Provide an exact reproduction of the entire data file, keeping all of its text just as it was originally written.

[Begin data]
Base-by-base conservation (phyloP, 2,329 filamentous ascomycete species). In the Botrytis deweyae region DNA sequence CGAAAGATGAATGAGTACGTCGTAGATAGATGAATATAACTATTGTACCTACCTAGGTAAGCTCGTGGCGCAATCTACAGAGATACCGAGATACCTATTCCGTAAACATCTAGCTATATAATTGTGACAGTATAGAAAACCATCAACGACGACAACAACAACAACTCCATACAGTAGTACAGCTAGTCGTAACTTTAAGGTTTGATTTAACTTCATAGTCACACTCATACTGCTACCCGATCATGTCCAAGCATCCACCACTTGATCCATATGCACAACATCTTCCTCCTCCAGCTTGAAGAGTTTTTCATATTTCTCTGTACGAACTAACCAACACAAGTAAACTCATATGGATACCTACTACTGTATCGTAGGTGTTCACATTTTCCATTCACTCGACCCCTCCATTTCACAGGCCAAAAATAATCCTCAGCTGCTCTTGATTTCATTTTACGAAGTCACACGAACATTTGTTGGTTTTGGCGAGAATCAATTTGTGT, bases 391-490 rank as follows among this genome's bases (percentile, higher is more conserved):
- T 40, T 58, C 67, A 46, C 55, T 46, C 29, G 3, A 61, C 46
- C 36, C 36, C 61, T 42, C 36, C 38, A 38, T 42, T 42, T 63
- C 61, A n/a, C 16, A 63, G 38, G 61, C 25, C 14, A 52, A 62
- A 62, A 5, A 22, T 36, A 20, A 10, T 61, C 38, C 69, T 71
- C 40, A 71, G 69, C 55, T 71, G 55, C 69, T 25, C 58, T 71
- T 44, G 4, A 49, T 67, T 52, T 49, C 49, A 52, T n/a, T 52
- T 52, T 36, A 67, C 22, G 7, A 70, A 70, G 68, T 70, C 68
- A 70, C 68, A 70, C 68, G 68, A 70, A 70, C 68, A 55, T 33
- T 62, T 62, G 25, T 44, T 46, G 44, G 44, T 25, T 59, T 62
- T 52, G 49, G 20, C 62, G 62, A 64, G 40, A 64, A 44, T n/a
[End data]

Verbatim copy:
Base-by-base conservation (phyloP, 2,329 filamentous ascomycete species). In the Botrytis deweyae region DNA sequence CGAAAGATGAATGAGTACGTCGTAGATAGATGAATATAACTATTGTACCTACCTAGGTAAGCTCGTGGCGCAATCTACAGAGATACCGAGATACCTATTCCGTAAACATCTAGCTATATAATTGTGACAGTATAGAAAACCATCAACGACGACAACAACAACAACTCCATACAGTAGTACAGCTAGTCGTAACTTTAAGGTTTGATTTAACTTCATAGTCACACTCATACTGCTACCCGATCATGTCCAAGCATCCACCACTTGATCCATATGCACAACATCTTCCTCCTCCAGCTTGAAGAGTTTTTCATATTTCTCTGTACGAACTAACCAACACAAGTAAACTCATATGGATACCTACTACTGTATCGTAGGTGTTCACATTTTCCATTCACTCGACCCCTCCATTTCACAGGCCAAAAATAATCCTCAGCTGCTCTTGATTTCATTTTACGAAGTCACACGAACATTTGTTGGTTTTGGCGAGAATCAATTTGTGT, bases 391-490 rank as follows among this genome's bases (percentile, higher is more conserved):
- T 40, T 58, C 67, A 46, C 55, T 46, C 29, G 3, A 61, C 46
- C 36, C 36, C 61, T 42, C 36, C 38, A 38, T 42, T 42, T 63
- C 61, A n/a, C 16, A 63, G 38, G 61, C 25, C 14, A 52, A 62
- A 62, A 5, A 22, T 36, A 20, A 10, T 61, C 38, C 69, T 71
- C 40, A 71, G 69, C 55, T 71, G 55, C 69, T 25, C 58, T 71
- T 44, G 4, A 49, T 67, T 52, T 49, C 49, A 52, T n/a, T 52
- T 52, T 36, A 67, C 22, G 7, A 70, A 70, G 68, T 70, C 68
- A 70, C 68, A 70, C 68, G 68, A 70, A 70, C 68, A 55, T 33
- T 62, T 62, G 25, T 44, T 46, G 44, G 44, T 25, T 59, T 62
- T 52, G 49, G 20, C 62, G 62, A 64, G 40, A 64, A 44, T n/a